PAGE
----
It has finally happened. The two-best teams in the Western Confernece over the past three years will meet for the first time in the playoffs during that span.
By virtue of the San Antonio Spurs’ dominating series-clinching Game 6 win over Houston on Thursday, Gregg Popovich’s squad will now head to Oakland to take on the two-time defending conference champion Warriors for Game 1 of the Western Conference Finals on Sunday.
In a playoff slate that has lacked drama and intrigue, this matchup should be about as exciting as it gets. While Steve Kerr likely won’t be on hand to lead his Warriors against the coach’s mentor in Pop, his system is still in place. It is a system that has pushed the Warriors to the brink of a third consecutive trip to the NBA Finals.
On the other hand, San Antonio is looking to show the NBA that Golden State has not passed it as the model franchise in the Association.
From the differing tempos these two teams display to an interesting matchup between Kawhi Leonard and Kevin Durant, here are the seven biggest keys for the 2017 Western Conference Finals.
Despite Kerr learning a whole heck of a lot as it relates to his coaching style from Popovich, these two squads boast extremely different offensive philosophies. Golden State will run you up and down the court, while San Antonio looks to control the pace with a slow-it-down model.
Put it this way. Golden State ranked in the top nine of the Association in shots per game at 87.1. On the other hand, Pop’s bunch ranked in the bottom seven at 83.7. This might not seem like a huge difference, but it amounts to nearly 280 more shots for the Warriors during the course of the 82-game regular season slate.
In terms of advanced stats, the Warriors ranked No. 4 overall in pace with San Antonio coming in among the bottom four. That’s a huge difference. And in reality, whoever wins the tempo battle here will likely come out on top when all is said and done.
There’s a few different aspects to look at here. One of the primary reasons Golden State is able to push the ball is because it ranked No. 1 in the NBA in steals. That sets up fast-break opportunities and a much faster tempo. To counter this, San Antonio ranked in the top 10 in giveaways. This enables the Spurs to play at a slow-it-down pace.
One of the issues here for San Antonio is the injury to Tony Parker. Sure Patty Mills has played well in his stead, but he’s going to be facing an extremely strong, pressure-oriented perimeter defense.
The likes of Stephen Curry, Klay Thompson, Andre Iguodala and Kevin Durant combined to average nearly five steals per game during the regular year. Add in Draymond Green’s surprising perimeter defense, and this could be an issue for San Antonio. In any event, tempo will surely be one of the deciding factors here.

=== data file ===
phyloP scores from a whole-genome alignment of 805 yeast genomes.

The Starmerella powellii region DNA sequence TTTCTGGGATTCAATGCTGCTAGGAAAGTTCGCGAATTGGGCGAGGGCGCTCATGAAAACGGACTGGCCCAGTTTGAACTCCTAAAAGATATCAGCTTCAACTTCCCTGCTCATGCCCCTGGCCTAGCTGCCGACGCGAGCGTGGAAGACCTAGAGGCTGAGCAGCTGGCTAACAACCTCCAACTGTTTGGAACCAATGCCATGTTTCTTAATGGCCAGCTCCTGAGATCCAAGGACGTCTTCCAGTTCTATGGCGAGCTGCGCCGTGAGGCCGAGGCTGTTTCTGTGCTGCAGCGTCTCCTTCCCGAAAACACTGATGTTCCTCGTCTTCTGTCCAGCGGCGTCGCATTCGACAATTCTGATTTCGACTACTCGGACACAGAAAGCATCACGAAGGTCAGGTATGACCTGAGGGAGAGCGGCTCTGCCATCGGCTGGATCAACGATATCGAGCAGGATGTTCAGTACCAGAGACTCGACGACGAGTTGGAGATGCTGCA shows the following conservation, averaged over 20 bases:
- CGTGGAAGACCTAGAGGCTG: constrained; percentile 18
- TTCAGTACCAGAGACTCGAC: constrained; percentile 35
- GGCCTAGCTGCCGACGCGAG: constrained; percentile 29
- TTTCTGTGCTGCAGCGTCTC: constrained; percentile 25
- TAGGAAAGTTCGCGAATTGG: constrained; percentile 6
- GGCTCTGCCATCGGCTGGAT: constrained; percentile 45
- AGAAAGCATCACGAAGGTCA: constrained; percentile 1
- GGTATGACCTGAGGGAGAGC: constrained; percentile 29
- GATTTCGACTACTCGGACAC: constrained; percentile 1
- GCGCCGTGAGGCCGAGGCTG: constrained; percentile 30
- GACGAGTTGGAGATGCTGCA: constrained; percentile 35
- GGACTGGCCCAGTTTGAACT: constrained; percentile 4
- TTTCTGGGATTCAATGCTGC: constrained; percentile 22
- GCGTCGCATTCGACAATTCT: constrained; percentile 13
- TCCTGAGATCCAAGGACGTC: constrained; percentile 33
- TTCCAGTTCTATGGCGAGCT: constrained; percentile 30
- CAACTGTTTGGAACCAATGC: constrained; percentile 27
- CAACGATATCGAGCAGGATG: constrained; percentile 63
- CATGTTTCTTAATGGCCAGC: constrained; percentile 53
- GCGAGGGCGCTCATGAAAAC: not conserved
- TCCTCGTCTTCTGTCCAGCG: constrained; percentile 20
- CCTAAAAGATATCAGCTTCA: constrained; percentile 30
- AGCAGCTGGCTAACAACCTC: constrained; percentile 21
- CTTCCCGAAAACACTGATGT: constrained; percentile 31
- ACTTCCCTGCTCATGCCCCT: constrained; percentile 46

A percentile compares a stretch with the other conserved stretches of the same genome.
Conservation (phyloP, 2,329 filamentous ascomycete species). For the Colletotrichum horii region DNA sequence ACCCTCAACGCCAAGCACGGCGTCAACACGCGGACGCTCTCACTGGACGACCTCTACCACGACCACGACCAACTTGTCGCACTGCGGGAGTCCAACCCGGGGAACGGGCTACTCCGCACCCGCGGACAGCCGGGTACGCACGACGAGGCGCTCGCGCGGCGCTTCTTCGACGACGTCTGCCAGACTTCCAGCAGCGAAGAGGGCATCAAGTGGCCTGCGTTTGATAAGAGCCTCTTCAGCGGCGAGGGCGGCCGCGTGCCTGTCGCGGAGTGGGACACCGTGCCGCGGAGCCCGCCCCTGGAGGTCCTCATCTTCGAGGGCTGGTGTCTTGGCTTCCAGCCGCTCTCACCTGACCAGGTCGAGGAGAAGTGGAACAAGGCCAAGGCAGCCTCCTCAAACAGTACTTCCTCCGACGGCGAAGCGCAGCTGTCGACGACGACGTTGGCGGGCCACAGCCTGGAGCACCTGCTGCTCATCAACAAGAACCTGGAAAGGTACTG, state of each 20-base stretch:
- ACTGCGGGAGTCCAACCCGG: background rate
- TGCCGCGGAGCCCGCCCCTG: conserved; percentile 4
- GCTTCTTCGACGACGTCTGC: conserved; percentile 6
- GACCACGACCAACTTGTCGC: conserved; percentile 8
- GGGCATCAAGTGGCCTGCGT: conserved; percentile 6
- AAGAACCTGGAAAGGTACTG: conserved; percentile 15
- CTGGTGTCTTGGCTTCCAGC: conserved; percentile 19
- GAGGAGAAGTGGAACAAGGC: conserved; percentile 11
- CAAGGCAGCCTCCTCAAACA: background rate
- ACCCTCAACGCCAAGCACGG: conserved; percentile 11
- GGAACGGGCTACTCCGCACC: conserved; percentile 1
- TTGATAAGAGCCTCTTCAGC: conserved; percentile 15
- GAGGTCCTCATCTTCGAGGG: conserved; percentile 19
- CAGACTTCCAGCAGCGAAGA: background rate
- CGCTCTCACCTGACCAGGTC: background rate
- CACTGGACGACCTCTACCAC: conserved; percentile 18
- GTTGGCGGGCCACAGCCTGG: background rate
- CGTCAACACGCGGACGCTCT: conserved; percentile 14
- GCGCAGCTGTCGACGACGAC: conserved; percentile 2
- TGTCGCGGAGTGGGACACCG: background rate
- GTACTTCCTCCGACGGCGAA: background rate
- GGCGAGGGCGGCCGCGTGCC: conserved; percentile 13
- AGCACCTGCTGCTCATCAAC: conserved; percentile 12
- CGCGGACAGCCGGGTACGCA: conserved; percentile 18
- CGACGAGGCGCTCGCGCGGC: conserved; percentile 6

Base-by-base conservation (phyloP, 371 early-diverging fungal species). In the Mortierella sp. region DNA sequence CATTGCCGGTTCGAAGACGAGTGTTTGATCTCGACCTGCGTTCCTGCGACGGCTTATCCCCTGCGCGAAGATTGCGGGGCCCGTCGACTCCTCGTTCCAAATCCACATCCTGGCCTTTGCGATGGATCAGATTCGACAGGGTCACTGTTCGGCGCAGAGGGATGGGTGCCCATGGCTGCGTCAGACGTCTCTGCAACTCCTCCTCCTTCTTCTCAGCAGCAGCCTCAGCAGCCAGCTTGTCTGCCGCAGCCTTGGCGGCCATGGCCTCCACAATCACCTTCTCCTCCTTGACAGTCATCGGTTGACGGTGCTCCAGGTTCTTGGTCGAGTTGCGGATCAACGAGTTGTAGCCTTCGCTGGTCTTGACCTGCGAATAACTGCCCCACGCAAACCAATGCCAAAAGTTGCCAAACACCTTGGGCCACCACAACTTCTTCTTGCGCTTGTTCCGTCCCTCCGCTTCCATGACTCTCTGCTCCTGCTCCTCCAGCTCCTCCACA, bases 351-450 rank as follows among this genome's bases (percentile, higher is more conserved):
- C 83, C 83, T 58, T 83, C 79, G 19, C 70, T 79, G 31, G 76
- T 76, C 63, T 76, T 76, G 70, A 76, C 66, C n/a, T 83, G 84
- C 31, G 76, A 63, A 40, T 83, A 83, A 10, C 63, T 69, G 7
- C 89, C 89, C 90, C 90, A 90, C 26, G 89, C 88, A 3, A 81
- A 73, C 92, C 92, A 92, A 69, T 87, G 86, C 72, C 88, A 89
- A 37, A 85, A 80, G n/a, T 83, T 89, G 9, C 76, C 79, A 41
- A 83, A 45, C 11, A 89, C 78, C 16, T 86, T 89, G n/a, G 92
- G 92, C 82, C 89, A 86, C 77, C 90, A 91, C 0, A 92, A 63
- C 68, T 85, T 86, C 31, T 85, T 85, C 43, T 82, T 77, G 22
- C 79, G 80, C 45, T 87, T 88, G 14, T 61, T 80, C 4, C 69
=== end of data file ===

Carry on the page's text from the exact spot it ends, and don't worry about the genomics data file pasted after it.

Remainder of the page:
This goes to pace of play. If a team is able to grab the rebound on defense following a perimeter shot, it can usually force the action down the court. That’s something the previously weak-rebounding Warriors have been good at this season. Durant averaged a career high 8.3 rebounds, matching his season-high of 7.6 defensive boards, during the regular year.
Meanwhile, Green went for nearly eight boards per game with the center duo of JaVale McGee and Zaza Pachulia combining for nearly 10 boards per outing. Those are the basic stats to look at here. But they don’t tell the entire story, especially against San Antonio.
The Spurs ranked outside of the top 13 in both total rebounds and offensive rebounds during the regular year. Golden State was in the top 1o in defensive rebounds, but ranked in the bottom 11 in offensive rebounds. Simply put, neither team is an elite-model of efficiency in this aspect of the game.
The biggest key here will likely be how the combination of LaMarcus Aldridge and Pau Gasol perform against Golden State’s much more capable rebounding frontcourt trio of Green, McGee and Pachulia.
We also wouldn’t be surprise if Dewayne Dedmon, who the Warriors courted in free agency last summer, played a role here. He averaged a very strong 6.5 rebounds in 17.5 minutes of action during the regular year. In fact, it would not shock us if Dedmon played a role large enough that Gasol saw his minutes diminish. After all, Gasol has struggled a whole heck of a lot against the Warriors in recent outings.
Pau Gasol past five games against the Warriors:
9.2 PPG, 7.4 RPG, 35 percent -13.6 (+/-) pic.twitter.com/N5sOu2n3Lv
— Sportsnaut (@Sportsnaut) May 12, 2017
This could force San Antonio to decide against keeping alive Gasol’s mid-range and perimeter game in exchange for Dedmon’s ability in the low-post. That could either work in the Spurs’ favor or lead to Golden State taking advantage of a lack of shooting from Pop’s squad.